Light Fantastic: Dr Tanya Hill will explain how almost everything we know about astronomy is due to light – waiting for light to travel across the universe to telescopes and then the different ways we investigate the light to learn more.

Exploring the Universe with Metal Spiders in the Desert: Make sure you have a look at the radio telescope on the arena and then head to Dr Ben McKinley's talk to find out what those spiders really do!

Science Stage 6.30pm–7pm

Fluro-fish and the secrets of regeneration: Join Celia Vandestadt in a discovery of microscopes and fluorescent glow-in-the-dark magic to learn how scientists are using light to unlock the secrets of regeneration. Walking past the fish tanks at the pet shop will never be the same again.

Fluorescence: A journey from glowing corals to the latest TV technology Fluorescence allows corals to change their colour, enhances the colours of your new TV and has revolutionised several fields of science. Dr Philipp Reineck will talk about what fluorescence is and how it is used by nature and in modern technology.

Science Stage 7.15pm–7.45pm

Astronomy education: Join Dr Michael Fitzgerald to discover our place in space - the solar system in which we live.

Science Fiction Science Fact - Laser combat in movies: Join Prof Brant Gibson as he unpacks the myths of lasers in the movies and gives a little insight into the magic of lasers.

Science Stage 8pm–8.30pm

Fluorescent Proteins - From Nature to the Lab: Fluorescent proteins, derived from animals and plants, can be used to study biology at the molecular level. Join Emma Wilson to find out how and what that means to our knowledge of the existence of life.

How to Catch a Shadow: Join amateur astronomer, Jacquie Milner, as she relates her story about how she helped in the New Horizons Pluto mission from her backyard in Melbourne.

Science Stage 8.45pm–9.15pm


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Stargaze like never before with a field full of telescopes and models such as the Murchison Wide Field Array. Astronomical experts bring the Moon, Saturn, Jupiter and Venus direct to you (weather permitting). Arena 6pm–10pm

Mini expo

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Connect with the latest research and initiatives of Victoria's astro and optics societies, citizen-science groups and universities, with info stalls and specialists onsite to answer you every query. Entrance & Lower Ground Floor 6pm–10pm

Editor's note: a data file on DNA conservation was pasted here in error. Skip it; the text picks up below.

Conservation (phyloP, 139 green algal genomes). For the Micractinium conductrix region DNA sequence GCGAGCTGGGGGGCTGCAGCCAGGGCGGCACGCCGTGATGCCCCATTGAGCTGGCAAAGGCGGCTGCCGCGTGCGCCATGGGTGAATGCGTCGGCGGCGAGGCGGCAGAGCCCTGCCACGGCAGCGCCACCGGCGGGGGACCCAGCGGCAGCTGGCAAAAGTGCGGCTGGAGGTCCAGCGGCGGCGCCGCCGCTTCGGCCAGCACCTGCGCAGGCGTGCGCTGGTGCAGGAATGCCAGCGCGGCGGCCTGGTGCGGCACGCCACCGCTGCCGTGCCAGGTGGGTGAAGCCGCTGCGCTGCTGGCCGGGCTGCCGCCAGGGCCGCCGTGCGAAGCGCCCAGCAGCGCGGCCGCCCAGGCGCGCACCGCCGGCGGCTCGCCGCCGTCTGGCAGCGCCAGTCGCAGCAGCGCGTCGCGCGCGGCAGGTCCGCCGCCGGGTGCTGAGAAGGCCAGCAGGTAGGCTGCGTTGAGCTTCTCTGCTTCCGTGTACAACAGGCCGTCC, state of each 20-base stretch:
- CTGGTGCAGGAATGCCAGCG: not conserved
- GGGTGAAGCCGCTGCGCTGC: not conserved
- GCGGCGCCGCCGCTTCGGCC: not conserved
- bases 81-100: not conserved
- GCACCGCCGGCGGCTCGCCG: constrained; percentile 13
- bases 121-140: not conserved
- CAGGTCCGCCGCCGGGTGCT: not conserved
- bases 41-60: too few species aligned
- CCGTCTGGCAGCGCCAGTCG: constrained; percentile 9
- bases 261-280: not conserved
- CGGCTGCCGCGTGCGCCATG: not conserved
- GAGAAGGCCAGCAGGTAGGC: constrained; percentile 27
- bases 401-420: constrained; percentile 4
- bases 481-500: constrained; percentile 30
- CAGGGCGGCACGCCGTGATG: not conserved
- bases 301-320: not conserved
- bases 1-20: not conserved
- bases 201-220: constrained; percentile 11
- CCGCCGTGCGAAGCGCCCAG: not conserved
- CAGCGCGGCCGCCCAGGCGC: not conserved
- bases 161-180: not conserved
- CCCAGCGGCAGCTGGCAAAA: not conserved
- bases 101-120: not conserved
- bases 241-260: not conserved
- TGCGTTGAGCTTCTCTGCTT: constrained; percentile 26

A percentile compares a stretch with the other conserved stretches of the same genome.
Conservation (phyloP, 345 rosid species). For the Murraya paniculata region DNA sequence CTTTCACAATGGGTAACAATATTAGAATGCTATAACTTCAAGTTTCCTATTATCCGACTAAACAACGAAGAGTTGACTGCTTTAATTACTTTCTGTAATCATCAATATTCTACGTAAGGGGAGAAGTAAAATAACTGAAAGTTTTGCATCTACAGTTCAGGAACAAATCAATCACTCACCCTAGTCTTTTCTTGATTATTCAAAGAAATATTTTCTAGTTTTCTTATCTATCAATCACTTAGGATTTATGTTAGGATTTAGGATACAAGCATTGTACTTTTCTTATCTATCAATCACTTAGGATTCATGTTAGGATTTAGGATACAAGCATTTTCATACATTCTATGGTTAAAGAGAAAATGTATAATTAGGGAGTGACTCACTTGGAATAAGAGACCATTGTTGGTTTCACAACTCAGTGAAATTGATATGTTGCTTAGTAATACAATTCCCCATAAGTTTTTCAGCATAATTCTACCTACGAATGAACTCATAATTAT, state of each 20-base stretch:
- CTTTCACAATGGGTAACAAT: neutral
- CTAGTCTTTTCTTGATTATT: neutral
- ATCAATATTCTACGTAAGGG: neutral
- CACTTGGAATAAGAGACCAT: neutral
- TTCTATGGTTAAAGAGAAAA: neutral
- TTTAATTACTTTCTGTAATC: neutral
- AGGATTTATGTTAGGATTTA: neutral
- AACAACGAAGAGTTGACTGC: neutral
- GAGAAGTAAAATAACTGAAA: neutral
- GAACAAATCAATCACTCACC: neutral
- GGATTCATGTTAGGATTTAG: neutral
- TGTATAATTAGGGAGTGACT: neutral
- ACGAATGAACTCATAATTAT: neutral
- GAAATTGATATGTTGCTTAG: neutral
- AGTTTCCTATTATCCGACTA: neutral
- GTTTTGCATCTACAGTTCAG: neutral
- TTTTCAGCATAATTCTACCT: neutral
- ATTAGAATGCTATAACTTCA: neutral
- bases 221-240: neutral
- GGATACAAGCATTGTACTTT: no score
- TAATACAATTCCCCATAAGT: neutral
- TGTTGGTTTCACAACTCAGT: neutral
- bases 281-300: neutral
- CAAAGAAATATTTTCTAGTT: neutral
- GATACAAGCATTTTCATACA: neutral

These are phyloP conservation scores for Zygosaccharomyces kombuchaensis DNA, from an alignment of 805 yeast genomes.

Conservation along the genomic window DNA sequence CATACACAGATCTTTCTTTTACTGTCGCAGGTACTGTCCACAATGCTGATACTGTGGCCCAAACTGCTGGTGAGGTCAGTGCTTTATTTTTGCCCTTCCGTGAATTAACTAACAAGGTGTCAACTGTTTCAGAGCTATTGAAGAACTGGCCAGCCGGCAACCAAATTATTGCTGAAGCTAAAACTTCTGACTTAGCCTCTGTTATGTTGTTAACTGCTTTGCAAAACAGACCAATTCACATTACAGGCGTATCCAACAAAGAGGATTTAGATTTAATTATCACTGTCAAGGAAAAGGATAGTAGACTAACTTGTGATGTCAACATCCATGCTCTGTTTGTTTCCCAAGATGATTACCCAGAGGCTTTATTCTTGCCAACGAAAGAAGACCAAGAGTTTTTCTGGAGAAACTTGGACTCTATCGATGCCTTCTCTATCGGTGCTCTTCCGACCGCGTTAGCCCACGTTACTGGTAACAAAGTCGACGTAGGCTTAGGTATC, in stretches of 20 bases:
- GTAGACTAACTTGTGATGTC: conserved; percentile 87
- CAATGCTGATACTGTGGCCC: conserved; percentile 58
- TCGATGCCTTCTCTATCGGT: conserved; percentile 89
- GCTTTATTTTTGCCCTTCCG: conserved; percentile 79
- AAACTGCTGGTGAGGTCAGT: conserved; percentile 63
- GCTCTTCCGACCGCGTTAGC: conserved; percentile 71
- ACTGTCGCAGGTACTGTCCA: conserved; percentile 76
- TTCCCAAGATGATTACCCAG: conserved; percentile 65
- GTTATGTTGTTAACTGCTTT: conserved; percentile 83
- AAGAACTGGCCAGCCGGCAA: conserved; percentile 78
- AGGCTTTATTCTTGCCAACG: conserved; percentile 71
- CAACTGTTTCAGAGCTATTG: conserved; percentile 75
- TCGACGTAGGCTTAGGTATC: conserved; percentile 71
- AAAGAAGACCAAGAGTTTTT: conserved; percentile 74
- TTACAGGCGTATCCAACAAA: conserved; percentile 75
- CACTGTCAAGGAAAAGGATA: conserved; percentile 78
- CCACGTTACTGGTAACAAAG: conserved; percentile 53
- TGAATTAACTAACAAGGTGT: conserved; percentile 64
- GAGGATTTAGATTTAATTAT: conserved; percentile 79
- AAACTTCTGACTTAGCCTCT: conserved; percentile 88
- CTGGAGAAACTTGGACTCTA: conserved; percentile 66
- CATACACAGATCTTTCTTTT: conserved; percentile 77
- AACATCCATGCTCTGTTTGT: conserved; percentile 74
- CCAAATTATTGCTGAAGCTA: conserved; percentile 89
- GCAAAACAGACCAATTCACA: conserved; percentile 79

Food, Bar & Shop

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Food trucks with intergalactic offering complement delicious onsite cafe options and rocket-fuel at the Luna bar. Stock up at the shop on freeze-dried astronaut food or junior NASA suits for your next mission. Multiple sites across Scienceworks 6pm–10pm

Shows & workshops

Details Location Time

Capturing the Cosmos - SOLD OUT

Explore the entire southern sky with a full-dome Planetarium show Capturing the Cosmos for an extra $4. Narrated by award-winning Australian actor Geoffrey Rush, this show highlights the incredible data being captured by telescopes such as SkyMapper and the Murchison Wide-field Array.

By surveying large sections of the sky, these telescopes are finding things we've never seen before to help us better understand or universe.

Best for ages 8+

Planetarium 6.30pm, 7.15pm, 8pm, 8.45pm, 9.30pm

Lightning Room Revealed - SOLD OUT

Lightning strikes all night! Experience the power of two-million volts from the giant Tesla Coil in our Lightning Room for an extra $4.

This electrifying 15-minute show includes a Van de Graaff generator, a Jacob's ladder and three metre bolts of lightning!

Due to the awesome sparks and noise of our high voltage demonstrations, the Lightning Room is not recommended for young children and babies.

Suitable for ages 6+

Lightning Room 6.30pm, 7pm, 7.30pm, 8pm, 8.30pm, 9pm, 9.30pm

LED wearables workshop

Dazzle the night with your own glowing LED wearable created in a workshop for an extra $10.

Get the electronic know-how to use conductive thread, LEDs, batteries and simple switches to construct your own wrist band or brooch.

Strictly limited to children 10+ and adults. Children under 12 must be accompanied by an adult.

Get tickets

Test Lab 6.30pm, 7.30pm, 8.30pm